Tuesday, 22 July 2014

UN Pushes to Designate Illegal Immigrants From Central America as Refugees

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The United Nations continues to attempt to exert its unfounded authority in the affairs of the United States, this time by involving itself in the border crisis.

On the southern border of the United States, an influx of thousands of illegal immigrants, including unaccompanied children, has been migrating from Central America and finding that housing facilities are overflowing. Local communities across the country, including in California and New York, have refused to permit overflow shelters to house the immigrant children to be opened.

The cost of the crisis for the American people is staggering. Taxpayer money is used to secure space for the detention and feeding of the illegal immigrants. In June, the White House announced a plan to spend millions by sending aid to governments in Guatemala, Honduras, and El Salvador to help reduce crime and violence in an "effort" to reduce immigration.

The response from the Obama administration has been ineffectual at best, and the president has taken what some critics view as an "aloof" position on the crisis. Enter the United Nations, which, unsurprisingly, has interests other than that of the United States to protect in this crisis.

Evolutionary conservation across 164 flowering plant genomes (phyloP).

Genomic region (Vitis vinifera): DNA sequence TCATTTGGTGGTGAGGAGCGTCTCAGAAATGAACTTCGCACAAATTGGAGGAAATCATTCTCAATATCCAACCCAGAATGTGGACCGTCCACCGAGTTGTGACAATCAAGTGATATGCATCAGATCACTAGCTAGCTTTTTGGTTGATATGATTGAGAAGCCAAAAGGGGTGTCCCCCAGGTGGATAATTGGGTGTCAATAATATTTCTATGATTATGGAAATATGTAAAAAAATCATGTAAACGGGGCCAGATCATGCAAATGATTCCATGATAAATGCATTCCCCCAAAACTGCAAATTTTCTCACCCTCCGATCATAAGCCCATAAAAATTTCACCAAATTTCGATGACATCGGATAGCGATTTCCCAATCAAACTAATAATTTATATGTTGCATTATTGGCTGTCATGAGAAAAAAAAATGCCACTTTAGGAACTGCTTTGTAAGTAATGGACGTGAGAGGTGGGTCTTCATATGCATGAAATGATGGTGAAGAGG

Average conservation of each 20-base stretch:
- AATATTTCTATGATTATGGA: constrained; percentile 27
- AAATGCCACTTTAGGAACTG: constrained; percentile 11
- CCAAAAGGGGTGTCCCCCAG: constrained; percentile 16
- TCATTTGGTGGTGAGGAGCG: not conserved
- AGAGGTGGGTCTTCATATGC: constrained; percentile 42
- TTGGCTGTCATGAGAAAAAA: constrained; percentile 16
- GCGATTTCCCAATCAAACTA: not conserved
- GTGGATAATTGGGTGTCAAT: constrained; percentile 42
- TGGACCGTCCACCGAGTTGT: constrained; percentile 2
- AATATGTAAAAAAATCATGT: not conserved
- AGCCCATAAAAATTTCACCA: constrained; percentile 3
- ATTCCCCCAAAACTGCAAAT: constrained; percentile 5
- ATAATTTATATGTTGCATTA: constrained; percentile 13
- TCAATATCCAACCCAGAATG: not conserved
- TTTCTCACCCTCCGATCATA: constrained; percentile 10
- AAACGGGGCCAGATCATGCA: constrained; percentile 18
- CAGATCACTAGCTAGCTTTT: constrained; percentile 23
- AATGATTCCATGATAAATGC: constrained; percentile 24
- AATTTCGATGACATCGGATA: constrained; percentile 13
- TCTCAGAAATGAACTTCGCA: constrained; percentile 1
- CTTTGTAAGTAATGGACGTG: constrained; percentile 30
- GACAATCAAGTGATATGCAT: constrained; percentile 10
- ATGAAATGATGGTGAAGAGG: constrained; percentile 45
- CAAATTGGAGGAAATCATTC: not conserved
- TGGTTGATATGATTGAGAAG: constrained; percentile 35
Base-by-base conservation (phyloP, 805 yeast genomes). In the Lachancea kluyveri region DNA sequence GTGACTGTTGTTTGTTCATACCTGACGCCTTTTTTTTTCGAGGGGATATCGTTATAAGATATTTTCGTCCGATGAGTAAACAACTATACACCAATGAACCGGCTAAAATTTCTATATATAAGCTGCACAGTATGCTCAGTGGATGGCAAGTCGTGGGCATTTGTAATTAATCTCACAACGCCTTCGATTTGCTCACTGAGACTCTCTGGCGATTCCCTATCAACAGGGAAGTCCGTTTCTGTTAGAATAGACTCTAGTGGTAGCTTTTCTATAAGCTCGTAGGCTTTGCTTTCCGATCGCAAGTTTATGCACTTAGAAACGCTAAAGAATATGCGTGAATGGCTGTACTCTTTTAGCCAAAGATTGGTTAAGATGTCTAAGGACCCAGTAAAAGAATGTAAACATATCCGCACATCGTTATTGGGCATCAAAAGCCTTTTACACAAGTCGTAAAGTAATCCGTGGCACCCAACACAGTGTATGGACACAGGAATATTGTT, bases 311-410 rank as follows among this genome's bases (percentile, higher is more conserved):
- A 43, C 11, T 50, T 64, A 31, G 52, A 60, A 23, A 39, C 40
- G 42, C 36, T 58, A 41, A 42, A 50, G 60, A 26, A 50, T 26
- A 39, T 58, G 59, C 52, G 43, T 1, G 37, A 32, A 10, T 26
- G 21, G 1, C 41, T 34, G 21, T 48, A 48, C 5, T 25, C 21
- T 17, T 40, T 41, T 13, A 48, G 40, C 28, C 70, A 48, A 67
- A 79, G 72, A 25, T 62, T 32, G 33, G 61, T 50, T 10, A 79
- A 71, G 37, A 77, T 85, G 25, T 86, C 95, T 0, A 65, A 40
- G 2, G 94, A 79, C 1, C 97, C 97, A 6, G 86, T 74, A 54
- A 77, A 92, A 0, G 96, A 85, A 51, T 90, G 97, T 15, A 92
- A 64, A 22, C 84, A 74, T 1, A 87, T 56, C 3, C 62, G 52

WorldNetDaily reported, "Representatives of the United Nations High Commissioner for Refugees, or UNHRC, are 'intensely discussing in meetings' the possibility of extending U.N. protection to the thousands of Central Americans crossing the U.S. border with Mexico illegally by defining them as 'refugees' who are seeking asylum from political and domestic violence in their home nations, WND has confirmed."

A 10-nation meeting in Nicaragua was held last week with ministers from the United States, Mexico and various Central American countries. Those in attendance included representatives from SICA, an El-Salvador-headquartered non-government organization endorsed by the UN General Assembly in 1993 to create regional bodies authorized to interact with the United Nations.

Preliminary reports indicate that the officials concluded that the illegal aliens are "refugees" and therefore deserve international protection. The ministers cited the United Nation's declaration on the rights of refugees.

"They are leaving for some reason. Let's not send them back in a mechanical way, but rather evaluate the reasons they left their country," Fernando Protti, regional representative for the UN refugee agency, told the Associated Press.

Officials close to the UN discussions have told WND that it's a "tricky situation" since the Central American immigrants do not belong to any group that has been designated by the United Nations as victims of political or religious persecution.

NBC News observed that the designation would be unprecedented. "Central Americans would be among the first modern migrants considered refugees for fleeing violence and extortion at the hands of criminal gangs," writes NBC News.

While a UN resolution asking the illegal immigrants to be declared as "refugees" would lack any legal weight in the United States, the agency said it believes "the U.S. and Mexico should recognize that this is a refugee situation, which implies that they shouldn't be automatically sent to their home countries but rather receive international protection."